Terry initially purchased a small lightweight digital camera known as a gum-stick camera and attached it to a small store bought remote control helicopter. After the Go-Pro camera was released, however, Terry began building his first custom tricopter prototype for mounting the Go-Pro. Once they realized the potential that lay in capturing images from an aerial perspective they began to look toward creating a custom built flying device that could carry a better quality camera and thus capture higher quality images. They sought information on the subject through the online community getting to know other multi-copter enthusiasts from all over the world. Through this online community they also became exposed to the Maker Movement, a subculture of do it yourself problem solvers and builders who apply their practical skills to creating new things.
Though the Go-Pro images were pleasing and inspired them to further pursue their interest, they found that the quality of the prints when enlarged were somewhat grainy. They began to learn more about photography including HDR and other post processing in Photoshop which eventually led to obtaining better cameras. They also say that the Smartphone has been a key ingredient in advancing the industry due to GPS and other applications that can be used to control the drone. Advancements in technology have made it possible to gain more control of their vehicles, making them easier to stabilize in the air and thus less subject to movement due to wind and weather conditions.
Early on in this endeavor they captured images of some of Baltimore’s iconic architecture, usually working in early mornings when there were fewer people and cars around. They soon found, however, that there are many uses for unmanned aerial vehicles other than artistic. They have been used for things such as infrastructure inspections of bridges, roofs, or other high structures, search and rescue operations, and even precision agriculture (flying over a field to see where more water or fertilizer may be needed.) Terry and Belinda have done video footage that was used in a commercial for the Maryland Board of Tourism. They have been published in other media outlets, as well, including National Geographic, CBS Sunday Morning, and Entrepreneur Magazine. They have worked for notable clients such as Nike, The U.S. Army, The State Department, and several TV and film productions often combining different technologies such as 3D animation, video, and still photographs.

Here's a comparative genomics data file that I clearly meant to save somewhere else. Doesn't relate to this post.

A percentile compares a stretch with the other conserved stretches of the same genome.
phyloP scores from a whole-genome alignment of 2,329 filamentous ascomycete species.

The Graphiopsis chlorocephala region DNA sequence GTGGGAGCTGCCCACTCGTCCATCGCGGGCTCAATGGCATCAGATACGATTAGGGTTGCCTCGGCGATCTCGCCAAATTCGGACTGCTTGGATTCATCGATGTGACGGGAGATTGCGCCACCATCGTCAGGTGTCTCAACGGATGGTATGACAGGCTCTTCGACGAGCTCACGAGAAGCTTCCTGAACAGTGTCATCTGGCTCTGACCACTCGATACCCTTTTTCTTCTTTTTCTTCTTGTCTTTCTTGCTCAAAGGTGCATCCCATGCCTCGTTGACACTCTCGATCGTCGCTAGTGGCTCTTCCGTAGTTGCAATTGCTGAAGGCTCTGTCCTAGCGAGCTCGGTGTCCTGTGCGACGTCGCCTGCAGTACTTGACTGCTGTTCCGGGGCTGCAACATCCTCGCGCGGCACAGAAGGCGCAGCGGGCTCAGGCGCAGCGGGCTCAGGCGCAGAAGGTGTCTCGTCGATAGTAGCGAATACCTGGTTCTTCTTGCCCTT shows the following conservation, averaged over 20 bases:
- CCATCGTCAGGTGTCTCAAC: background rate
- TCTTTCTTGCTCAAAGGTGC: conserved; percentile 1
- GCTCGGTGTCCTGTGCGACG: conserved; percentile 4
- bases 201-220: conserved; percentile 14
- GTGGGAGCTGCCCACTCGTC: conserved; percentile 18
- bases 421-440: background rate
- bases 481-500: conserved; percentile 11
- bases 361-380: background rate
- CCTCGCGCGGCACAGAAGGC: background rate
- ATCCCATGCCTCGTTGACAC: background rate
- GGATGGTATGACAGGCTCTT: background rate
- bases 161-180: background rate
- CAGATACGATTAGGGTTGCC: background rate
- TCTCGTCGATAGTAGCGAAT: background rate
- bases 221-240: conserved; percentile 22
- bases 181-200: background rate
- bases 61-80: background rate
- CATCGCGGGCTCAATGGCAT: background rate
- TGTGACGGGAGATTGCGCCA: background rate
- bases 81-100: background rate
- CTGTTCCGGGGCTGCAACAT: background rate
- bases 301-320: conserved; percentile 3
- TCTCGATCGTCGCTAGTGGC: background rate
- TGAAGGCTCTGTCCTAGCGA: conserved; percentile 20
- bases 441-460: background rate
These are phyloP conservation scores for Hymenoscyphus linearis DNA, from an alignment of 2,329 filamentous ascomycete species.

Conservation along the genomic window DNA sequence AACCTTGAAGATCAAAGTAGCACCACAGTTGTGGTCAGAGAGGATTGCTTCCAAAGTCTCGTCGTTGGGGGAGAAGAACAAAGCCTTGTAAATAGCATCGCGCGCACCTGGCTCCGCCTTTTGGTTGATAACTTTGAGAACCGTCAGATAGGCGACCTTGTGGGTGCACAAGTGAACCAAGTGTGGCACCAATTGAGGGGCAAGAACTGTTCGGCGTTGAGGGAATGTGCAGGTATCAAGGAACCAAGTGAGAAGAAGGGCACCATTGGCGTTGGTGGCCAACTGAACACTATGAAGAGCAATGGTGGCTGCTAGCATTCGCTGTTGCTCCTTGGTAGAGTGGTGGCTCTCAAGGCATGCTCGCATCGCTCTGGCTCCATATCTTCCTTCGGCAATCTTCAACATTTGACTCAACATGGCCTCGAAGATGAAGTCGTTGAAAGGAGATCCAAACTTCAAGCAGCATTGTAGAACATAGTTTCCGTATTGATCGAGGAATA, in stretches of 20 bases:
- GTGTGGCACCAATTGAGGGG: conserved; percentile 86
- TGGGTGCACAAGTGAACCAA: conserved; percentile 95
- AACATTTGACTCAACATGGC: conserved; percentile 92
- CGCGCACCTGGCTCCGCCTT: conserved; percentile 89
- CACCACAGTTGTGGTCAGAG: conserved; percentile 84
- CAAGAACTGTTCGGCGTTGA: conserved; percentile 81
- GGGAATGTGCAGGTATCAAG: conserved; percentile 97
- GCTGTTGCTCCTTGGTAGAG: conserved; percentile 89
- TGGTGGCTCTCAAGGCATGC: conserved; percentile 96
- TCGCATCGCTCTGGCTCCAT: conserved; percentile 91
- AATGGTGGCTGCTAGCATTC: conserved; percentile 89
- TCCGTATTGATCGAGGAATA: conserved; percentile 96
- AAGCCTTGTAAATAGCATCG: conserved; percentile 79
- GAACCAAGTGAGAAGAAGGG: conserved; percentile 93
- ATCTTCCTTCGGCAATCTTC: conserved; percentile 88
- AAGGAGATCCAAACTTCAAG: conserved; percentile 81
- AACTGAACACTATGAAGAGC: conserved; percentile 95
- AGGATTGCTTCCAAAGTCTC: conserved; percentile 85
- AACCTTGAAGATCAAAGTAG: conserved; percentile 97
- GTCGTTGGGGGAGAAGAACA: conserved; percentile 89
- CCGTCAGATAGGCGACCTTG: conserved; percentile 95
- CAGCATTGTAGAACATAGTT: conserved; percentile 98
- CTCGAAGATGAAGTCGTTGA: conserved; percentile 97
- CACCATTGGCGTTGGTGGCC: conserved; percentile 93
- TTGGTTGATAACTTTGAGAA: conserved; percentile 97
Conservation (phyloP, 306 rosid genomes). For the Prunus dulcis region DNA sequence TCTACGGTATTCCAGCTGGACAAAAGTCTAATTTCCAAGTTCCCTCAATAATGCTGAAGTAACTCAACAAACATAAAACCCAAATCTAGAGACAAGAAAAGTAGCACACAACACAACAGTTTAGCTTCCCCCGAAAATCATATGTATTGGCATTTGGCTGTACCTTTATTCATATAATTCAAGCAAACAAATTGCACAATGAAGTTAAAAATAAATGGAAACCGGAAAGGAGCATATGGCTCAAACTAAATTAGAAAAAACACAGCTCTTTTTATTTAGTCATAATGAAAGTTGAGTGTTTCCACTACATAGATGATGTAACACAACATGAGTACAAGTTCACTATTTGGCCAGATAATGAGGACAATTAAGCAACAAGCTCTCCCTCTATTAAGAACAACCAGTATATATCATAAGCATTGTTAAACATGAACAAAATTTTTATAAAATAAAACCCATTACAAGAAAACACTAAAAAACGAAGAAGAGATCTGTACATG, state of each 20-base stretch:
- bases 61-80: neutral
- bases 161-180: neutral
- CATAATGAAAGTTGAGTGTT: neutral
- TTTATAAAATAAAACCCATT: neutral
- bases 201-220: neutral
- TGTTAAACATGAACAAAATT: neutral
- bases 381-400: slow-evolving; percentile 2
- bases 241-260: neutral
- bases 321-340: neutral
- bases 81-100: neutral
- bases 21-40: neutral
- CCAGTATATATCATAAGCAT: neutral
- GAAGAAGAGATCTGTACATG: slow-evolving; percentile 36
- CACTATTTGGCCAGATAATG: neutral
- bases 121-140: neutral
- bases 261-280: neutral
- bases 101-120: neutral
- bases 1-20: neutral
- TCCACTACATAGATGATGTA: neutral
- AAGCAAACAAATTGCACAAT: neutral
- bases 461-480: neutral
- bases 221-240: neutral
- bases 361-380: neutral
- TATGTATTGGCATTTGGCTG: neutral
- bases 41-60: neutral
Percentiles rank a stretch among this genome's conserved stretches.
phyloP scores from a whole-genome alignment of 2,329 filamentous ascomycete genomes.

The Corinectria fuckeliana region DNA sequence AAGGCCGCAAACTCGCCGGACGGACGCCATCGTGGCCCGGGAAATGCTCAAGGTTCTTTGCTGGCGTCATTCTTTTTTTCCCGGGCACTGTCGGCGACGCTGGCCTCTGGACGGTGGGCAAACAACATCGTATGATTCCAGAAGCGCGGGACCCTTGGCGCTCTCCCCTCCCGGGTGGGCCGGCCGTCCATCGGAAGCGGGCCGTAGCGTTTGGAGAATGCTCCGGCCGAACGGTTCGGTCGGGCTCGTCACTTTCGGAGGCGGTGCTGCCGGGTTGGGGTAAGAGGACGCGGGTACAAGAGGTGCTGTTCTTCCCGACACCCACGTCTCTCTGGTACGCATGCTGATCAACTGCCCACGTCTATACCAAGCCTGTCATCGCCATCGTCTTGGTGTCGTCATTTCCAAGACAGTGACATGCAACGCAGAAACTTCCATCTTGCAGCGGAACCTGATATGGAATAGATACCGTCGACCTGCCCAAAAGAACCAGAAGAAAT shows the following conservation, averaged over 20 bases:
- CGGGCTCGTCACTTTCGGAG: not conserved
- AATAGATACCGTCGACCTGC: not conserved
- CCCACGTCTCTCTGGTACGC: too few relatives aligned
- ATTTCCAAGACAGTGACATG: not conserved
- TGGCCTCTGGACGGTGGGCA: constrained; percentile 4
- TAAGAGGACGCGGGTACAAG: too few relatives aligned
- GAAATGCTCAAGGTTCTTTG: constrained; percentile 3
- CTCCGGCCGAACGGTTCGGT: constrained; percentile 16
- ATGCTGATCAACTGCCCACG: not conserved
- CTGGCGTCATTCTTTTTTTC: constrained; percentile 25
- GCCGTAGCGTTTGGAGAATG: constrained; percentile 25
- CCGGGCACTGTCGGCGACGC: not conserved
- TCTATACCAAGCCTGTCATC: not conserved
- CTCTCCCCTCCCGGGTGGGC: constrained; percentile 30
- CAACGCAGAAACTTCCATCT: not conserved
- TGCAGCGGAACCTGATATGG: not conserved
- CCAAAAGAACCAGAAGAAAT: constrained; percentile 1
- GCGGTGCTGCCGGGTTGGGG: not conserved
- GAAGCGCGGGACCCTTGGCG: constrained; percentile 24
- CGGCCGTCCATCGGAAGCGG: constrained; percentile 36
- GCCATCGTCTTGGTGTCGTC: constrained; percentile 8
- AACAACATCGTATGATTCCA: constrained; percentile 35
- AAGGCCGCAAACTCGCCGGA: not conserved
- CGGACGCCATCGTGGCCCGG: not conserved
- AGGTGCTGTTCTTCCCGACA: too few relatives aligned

Terry pilots the drone while Belinda controls the camera. They say that this 2 person system gives them the best control over the images they are able to capture. Battery time lasts only about 20 minutes so it is essential to make the most of the time you have in the air. Most of the camera functions can be controlled from the ground through an IPAD. There are a number of FAA regulations that must be followed when flying a drone, including keeping the vehicle within your line of sight. They are also limited to a height of 400 feet (except in certain instances such as an inspection.)
The services they offer include aerial photography, Cinematography, Photogrammetry (photographing a subject from many different perspectives, then stitching those flat 2D images into a 3D object using software algorithms), and software development. They have also been active in Outreach to educate the general public about the many capabilities of drones and their positive uses.
They have written two books on drone photography: Drone Art, Baltimore released in October 2013, and Make: Getting Started with Drones, released in October 2015.
You can find Elevated Element on the web at: http://elevatedelement.com/ You. can also view their work on YouTube at: https://www.youtube.com/channel/UCszCsimT0AdBHH8RMJzOmVA/videos Or f.ollow them on Twitter, Facebook, or Instagram.
The photo assignment for September was “Backlight and Silhouette”. The winners for this month were: 3rd Place by Beth Phifer, 2nd Place by Sandy Carr, and 1st Place by Tammi Gorsak.
Two slide shows were presented by Tammi Gorsak entitled “2016 Massachusetts” and “2016 MAFF Fireworks”. The October photography assignment is “Color, Color, and More Color”.